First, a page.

Yanda Aboriginal Art, NT Cat No. 201201
Harvey Galleries, NSW Cat No. H12401
Private Collection, NSW
Accompanied by eight working photographs and one of the artist with the completed artwork
George Ward arrived in Papunya in the early 1960s while still in his teenage years and worked as a fencer and butcher in the community kitchen. Although born to different mothers, he shared the same father with Yala Yala Gibbs and Willy Tjunurrayai, and when he began to paint in 1976, he assisted these senior artists who worked within the tightly knit group of established Pintupi painters.
Though he was reputed to have completed several canvases during the early 1980s, George Ward did not begin painting in earnest until after the death of his brother Yala Yala Gibbs in 1998. Thereafter, he rapidly developed his own style based on the men’s key designs used to incise ceremonial artefacts including dance regalia with their mesmeric interlocking geometric and parallel linear patterning.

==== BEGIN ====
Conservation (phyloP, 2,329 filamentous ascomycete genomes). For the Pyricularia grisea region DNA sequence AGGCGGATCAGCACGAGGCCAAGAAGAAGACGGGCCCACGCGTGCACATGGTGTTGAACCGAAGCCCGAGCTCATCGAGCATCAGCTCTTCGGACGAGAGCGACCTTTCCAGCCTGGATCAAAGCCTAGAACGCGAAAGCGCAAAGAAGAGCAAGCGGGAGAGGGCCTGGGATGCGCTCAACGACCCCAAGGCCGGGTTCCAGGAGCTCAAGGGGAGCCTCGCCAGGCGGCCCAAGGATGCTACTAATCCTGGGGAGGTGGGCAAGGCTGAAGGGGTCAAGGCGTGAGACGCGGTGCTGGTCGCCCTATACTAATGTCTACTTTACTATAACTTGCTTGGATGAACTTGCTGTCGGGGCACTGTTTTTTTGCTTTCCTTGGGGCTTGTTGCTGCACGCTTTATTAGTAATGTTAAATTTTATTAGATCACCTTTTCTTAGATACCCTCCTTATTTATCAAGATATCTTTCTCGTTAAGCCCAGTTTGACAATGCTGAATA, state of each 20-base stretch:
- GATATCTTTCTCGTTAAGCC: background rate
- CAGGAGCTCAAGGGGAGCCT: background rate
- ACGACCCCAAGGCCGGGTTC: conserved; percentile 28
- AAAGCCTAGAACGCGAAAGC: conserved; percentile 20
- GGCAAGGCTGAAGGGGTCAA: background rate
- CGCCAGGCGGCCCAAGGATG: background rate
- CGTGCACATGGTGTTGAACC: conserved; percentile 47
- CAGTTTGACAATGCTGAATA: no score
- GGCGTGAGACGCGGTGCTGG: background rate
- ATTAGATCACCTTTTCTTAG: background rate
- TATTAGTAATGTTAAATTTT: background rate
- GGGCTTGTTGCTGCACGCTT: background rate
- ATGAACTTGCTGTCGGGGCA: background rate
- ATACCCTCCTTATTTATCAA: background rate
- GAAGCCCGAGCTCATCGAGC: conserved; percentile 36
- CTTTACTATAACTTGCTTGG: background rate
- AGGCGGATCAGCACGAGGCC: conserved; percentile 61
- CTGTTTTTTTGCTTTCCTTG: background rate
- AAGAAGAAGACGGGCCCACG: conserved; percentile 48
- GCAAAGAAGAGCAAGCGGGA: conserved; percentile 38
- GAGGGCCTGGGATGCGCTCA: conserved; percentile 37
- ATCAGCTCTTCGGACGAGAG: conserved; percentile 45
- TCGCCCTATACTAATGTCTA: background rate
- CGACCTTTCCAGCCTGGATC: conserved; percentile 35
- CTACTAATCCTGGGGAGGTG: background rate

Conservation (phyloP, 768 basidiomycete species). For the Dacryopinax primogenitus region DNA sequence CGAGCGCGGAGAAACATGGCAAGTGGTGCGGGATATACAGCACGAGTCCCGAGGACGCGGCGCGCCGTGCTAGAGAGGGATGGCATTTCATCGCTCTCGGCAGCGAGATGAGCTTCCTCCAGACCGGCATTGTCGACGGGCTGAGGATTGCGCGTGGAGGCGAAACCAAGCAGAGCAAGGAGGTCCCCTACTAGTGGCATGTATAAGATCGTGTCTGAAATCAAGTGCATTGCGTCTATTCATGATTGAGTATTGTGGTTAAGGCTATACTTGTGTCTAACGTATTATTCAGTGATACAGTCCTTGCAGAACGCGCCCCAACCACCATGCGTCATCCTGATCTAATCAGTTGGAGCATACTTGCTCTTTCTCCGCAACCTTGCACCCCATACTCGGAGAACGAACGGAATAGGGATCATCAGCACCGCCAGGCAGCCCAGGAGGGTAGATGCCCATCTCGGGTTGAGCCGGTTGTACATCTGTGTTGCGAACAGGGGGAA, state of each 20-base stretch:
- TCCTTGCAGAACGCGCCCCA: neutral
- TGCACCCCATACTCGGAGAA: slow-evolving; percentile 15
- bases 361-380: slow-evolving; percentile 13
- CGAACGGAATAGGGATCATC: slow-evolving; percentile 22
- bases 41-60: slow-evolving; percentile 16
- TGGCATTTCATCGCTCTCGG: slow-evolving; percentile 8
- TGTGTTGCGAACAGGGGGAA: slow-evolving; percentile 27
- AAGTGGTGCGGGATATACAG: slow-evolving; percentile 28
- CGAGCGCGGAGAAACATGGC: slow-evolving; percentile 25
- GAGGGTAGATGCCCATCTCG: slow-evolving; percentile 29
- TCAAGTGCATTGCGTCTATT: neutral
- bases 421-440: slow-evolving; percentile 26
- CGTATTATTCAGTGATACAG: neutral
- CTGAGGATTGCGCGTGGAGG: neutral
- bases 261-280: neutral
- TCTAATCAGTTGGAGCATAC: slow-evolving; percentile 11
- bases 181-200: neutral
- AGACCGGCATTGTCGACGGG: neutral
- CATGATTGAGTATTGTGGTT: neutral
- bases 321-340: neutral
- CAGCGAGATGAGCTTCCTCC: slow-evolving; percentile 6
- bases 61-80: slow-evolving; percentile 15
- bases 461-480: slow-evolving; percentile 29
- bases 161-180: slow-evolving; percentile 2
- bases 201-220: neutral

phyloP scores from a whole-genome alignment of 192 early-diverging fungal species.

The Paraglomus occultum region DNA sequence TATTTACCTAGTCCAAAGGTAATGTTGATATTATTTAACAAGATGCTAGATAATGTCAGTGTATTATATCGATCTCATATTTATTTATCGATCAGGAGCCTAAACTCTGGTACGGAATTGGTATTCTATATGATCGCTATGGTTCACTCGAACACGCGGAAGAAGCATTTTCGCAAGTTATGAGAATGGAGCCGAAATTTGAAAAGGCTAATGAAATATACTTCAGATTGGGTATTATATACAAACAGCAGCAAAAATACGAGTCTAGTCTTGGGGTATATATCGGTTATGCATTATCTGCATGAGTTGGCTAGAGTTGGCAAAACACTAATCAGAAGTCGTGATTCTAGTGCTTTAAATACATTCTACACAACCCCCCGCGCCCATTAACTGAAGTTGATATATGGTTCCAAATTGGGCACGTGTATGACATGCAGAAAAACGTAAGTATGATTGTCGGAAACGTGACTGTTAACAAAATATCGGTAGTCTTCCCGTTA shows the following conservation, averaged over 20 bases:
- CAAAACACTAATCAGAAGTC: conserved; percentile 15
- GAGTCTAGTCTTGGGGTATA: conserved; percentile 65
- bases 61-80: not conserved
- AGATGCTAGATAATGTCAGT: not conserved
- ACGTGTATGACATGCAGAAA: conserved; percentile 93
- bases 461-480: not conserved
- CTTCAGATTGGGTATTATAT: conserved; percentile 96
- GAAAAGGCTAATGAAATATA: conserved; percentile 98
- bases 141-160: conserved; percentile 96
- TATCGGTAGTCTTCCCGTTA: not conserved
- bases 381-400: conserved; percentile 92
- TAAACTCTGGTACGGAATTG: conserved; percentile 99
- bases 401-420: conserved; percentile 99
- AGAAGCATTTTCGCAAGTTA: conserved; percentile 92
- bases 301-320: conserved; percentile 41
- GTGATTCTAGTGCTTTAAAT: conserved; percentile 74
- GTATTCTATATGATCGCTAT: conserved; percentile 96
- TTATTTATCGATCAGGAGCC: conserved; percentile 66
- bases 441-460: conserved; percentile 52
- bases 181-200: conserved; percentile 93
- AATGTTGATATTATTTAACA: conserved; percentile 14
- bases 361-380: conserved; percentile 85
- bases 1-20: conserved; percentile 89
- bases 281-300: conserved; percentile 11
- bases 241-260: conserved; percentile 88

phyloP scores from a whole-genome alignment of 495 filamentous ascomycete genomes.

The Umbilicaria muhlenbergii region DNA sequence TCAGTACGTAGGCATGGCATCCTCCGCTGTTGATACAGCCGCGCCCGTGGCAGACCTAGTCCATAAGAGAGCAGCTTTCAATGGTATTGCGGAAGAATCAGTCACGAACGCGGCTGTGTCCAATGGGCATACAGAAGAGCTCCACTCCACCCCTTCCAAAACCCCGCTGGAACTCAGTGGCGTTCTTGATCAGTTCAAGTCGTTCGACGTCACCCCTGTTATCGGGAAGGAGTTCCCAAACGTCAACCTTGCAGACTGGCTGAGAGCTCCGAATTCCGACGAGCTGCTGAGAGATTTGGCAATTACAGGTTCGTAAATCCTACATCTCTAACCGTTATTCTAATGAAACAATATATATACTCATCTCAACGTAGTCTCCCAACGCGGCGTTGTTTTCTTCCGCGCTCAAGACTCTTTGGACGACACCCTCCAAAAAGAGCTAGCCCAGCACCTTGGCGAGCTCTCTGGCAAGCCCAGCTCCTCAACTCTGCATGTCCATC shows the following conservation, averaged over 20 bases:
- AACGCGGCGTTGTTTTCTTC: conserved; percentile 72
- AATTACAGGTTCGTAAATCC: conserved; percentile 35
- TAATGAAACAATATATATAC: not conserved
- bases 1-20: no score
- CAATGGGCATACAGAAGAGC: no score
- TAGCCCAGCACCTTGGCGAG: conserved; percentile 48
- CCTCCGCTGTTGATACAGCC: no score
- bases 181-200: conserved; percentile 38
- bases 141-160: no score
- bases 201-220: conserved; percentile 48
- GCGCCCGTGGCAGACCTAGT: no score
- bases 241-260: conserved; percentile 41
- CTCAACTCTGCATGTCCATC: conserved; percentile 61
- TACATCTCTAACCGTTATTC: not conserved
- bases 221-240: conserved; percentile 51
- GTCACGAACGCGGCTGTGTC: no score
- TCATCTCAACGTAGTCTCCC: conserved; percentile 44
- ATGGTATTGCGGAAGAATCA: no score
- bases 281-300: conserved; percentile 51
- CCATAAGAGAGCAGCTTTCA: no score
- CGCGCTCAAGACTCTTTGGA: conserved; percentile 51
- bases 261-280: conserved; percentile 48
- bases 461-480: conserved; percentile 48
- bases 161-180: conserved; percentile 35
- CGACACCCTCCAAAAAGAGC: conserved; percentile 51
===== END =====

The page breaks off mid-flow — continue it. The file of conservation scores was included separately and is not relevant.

This painting depicts designs associated with the site of Kaakuratintja (Lake McDonald). In mythological times, a Tingari man visited this site before travelling west to Patantja. As he travelled, he carried two Kuniya (pythons) with him. One large venomous snake also travelled west from Lake McDonald. According to Pintupi mythology, the Tingari travelled over vast stretches of the country, performing rituals and creating and shaping particular sites during the Dreamtime.Share